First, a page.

The Shiyala school project was initiated by the charity Mothers of Africa, led by Professor Judith Hall from Cardiff University’s School of Medicine. It has been designed and managed by Orkidstudio, a design/build nonprofit organisation set up by Welsh School of Architecture alumnus James Mitchell.
The project began in July, with a borehole being installed to ensure a clean water supply for the village of Shiyala, and foundations for the school being dug. Houses for teachers and toilet facilities also make up part of the project. The work was undertaken by a number of student volunteers from the Welsh School of Architecture and across Cardiff University, as well as the local villagers, who were paid for their work. This approach provides a boost to the local economy and equips residents with relevant construction experience for future projects.
Current BSc Architecture student Lewis Evans participated in the build during the summer.
“I chose to join the project because I felt Mothers of Africa and Orkidstudio were organisations that really worked quite closely with the local community. When I went to their talks they were telling stories about the people and the projects they’ve made with them and how they’ve trained local people to build. This was something I saw as important when foreign organisations seek to assist less developed areas where the culture can be so different and at times sceptical of modern thinking.
“It was my first time staying in a third world country, and there’s a real difference between seeing environments like that on TV and putting yourself in the situation that really encourages you to think about and value what you have so much more. I also have a real interest in construction, and there’s a huge difference between drawing and designing buildings (usually on computers) on our course and getting involved with the real grittiness and excitement of a building site. I’ve always had an interest in how building responds to the social issues in our society, and visiting a place where the issues are so desperate and at their extreme made it very clear to me how necessary it is for architects and people in all sectors to care about improving our society.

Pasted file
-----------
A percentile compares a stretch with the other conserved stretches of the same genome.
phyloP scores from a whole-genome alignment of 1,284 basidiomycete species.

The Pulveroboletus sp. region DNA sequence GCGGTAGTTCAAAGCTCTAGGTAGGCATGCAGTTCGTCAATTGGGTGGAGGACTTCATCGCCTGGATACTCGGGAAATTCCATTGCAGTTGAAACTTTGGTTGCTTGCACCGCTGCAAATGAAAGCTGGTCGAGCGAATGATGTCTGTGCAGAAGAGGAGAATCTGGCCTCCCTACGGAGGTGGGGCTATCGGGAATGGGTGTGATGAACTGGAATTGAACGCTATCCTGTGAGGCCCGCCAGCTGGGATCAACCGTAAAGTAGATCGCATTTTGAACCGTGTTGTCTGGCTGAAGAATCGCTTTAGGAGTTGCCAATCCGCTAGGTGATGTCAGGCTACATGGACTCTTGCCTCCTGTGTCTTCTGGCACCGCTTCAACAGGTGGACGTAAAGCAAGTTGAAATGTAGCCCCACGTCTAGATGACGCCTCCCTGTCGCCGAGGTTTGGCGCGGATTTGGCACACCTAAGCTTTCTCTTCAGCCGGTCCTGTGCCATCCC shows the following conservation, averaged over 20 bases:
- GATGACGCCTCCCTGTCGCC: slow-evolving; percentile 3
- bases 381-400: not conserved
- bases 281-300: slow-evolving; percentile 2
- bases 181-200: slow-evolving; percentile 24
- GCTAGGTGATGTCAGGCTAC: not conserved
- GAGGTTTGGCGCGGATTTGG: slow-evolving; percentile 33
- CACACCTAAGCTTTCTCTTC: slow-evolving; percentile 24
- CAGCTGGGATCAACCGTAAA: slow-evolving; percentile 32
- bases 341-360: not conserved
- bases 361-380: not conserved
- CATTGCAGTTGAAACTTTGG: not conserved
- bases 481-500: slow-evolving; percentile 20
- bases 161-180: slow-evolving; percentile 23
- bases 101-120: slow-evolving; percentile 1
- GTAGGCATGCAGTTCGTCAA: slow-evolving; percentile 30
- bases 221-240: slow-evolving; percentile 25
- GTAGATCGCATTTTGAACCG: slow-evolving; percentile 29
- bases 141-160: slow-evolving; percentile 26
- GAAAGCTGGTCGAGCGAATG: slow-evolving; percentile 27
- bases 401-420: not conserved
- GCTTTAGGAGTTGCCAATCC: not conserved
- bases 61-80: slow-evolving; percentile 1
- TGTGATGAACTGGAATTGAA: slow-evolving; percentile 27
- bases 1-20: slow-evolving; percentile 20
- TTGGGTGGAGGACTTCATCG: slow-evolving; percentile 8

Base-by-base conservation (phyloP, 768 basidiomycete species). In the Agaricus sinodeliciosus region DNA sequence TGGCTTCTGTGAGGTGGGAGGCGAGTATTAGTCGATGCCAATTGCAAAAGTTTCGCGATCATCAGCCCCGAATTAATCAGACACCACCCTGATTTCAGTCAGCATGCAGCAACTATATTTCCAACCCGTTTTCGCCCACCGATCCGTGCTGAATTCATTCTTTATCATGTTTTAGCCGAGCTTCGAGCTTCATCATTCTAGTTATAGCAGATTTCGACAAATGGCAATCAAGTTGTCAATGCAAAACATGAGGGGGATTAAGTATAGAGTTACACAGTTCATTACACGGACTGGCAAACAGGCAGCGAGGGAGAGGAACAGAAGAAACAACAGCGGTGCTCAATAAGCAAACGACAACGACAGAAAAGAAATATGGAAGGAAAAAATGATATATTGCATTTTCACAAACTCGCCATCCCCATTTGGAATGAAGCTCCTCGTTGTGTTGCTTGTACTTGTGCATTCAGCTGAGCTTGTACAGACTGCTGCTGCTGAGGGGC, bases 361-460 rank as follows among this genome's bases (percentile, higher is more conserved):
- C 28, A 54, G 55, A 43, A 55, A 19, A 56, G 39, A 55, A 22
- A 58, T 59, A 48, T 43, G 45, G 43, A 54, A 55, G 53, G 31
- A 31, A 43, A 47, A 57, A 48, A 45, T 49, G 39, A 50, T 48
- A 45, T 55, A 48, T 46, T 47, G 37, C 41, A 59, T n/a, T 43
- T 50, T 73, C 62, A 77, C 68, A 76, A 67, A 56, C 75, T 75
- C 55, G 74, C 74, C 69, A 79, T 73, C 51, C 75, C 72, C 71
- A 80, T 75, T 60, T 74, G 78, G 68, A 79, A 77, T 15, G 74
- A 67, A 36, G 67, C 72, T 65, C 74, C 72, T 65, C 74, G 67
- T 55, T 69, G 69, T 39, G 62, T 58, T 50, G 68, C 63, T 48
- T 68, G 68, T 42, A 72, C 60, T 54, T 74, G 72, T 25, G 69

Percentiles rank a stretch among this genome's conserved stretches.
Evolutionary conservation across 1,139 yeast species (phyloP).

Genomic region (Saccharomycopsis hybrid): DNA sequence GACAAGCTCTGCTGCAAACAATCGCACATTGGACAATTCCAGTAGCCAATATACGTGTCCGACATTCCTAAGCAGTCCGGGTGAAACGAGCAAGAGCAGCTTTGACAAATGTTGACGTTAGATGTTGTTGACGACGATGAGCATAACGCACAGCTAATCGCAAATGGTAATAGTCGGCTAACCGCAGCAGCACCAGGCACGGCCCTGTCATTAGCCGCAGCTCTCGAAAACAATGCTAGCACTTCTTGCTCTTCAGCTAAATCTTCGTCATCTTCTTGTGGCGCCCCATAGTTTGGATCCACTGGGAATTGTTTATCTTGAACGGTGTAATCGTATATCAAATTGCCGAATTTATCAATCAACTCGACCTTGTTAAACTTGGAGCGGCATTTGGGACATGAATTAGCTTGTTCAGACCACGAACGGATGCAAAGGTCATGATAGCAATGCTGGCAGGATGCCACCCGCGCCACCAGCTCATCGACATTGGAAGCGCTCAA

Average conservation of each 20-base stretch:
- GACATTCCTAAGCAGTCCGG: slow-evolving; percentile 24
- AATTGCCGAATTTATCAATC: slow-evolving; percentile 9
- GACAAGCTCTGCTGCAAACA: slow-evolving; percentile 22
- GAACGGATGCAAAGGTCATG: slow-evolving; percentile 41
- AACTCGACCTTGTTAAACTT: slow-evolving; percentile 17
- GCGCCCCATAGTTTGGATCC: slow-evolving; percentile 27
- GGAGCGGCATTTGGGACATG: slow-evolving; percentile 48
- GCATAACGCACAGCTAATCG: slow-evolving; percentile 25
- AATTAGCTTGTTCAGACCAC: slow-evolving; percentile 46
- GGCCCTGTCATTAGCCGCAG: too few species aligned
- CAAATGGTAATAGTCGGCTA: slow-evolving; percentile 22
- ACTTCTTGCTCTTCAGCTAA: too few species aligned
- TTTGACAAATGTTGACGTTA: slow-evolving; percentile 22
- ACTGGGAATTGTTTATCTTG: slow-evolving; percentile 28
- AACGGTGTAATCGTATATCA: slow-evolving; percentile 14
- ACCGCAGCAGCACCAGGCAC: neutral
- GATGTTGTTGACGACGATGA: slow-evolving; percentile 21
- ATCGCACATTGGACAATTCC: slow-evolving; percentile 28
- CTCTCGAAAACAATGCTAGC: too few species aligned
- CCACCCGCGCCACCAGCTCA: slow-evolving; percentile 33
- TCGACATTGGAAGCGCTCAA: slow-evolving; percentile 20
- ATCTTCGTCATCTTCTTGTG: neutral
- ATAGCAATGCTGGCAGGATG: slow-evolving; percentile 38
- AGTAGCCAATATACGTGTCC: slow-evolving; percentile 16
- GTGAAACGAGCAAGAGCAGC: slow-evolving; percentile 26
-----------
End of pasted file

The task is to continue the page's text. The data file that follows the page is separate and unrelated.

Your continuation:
“The project was also an amazing opportunity to travel and see the stunning natural beauty of Africa; we travelled to Livingstone where we saw the Victoria Falls and were blown away by the wildlife on safari – it really was a phenomenal end to the trip!”
The build has been financed with the help of the Welsh School of Architecture, Cardiff University’s Global Opportunities Centre, the charity Mothers of Africa, the Salus Charity Foundation, and private funders.
The school build was completed in September. The District Education Board will npw supply qualified teachers in order for the 300 children who live in the area to have access to a sustainable, meaningful education.